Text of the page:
Tissue donation to biobanks

a review of sociological studies

Wendy Lipworth, Rowena Forsyth, Ian Kerridge

Research output: Contribution to journalArticle

45 Citations (Scopus)

Abstract

Collections of human tissue (biobanks) are thought to be an essential resource for biomedical research. Biobanks have, however, been a source of debate in both bioethics and sociology. In recent years this theorising has been supplemented with empirical research, including a significant body of qualitative research, into donors' experiences and attitudes. To date, this literature has not been synthesised. We report the findings of a review of qualitative literature regarding the ways in which lay people construct and experience the process of donation to biobanks. Our aim was to determine what the qualitative research literature tells us about the process of donating to biobanks, and how this can enrich existing insights from quantitative research and from theoretical sociology and bioethics. Qualitative research shows that donation to biobanks is a complex process shaped by donors' embeddedness in a number of social contexts; by complex relations of trust in biomedicine; and by the ambiguous status of human tissue. While these findings are theoretically and practically useful, current sociological theorising is very general. A more detailed and nuanced 'sociology of biobanking' is needed, and this might be best achieved by exploring specific theoretical questions in a variety of biobanking settings.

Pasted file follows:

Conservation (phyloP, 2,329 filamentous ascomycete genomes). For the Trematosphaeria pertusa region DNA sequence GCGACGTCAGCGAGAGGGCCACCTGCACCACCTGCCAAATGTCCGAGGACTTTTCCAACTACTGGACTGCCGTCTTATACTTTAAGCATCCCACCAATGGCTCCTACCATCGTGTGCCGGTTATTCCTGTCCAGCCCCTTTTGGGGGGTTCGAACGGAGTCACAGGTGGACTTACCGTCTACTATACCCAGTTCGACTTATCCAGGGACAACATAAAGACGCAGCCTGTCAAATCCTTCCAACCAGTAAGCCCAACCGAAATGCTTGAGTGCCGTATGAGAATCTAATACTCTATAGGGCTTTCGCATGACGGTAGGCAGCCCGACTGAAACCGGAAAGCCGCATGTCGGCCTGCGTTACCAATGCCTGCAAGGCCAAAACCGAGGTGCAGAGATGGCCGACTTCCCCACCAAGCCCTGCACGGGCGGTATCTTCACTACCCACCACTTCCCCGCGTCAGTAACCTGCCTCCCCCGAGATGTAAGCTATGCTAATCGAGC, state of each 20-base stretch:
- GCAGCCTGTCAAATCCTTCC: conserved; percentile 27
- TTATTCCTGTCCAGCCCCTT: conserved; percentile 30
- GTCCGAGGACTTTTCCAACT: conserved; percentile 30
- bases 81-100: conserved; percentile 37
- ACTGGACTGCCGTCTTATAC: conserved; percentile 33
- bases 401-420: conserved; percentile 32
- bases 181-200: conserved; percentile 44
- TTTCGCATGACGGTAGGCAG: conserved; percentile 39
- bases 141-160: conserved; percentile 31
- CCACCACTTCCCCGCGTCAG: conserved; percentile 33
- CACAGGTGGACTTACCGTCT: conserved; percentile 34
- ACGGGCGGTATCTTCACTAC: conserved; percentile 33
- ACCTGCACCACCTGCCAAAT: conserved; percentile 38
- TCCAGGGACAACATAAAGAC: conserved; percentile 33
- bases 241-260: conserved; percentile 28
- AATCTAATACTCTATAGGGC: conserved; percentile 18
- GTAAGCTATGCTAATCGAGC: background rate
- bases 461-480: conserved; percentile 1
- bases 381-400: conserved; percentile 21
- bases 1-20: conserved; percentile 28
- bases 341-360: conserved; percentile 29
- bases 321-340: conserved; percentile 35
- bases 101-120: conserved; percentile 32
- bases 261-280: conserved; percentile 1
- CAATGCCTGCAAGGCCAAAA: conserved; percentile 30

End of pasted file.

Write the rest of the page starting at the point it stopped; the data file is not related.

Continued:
Original languageEnglish
Pages (from-to)792-811
Number of pages20
JournalSociology of Health and Illness
Volume33
Issue number5
DOIs
Publication statusPublished - Jul 2011
Externally publishedYes

Keywords

  • biobanks,
  • tissue banks
  • tissue donation
  • lay attitudes and experiences
  • qualitative synthesis

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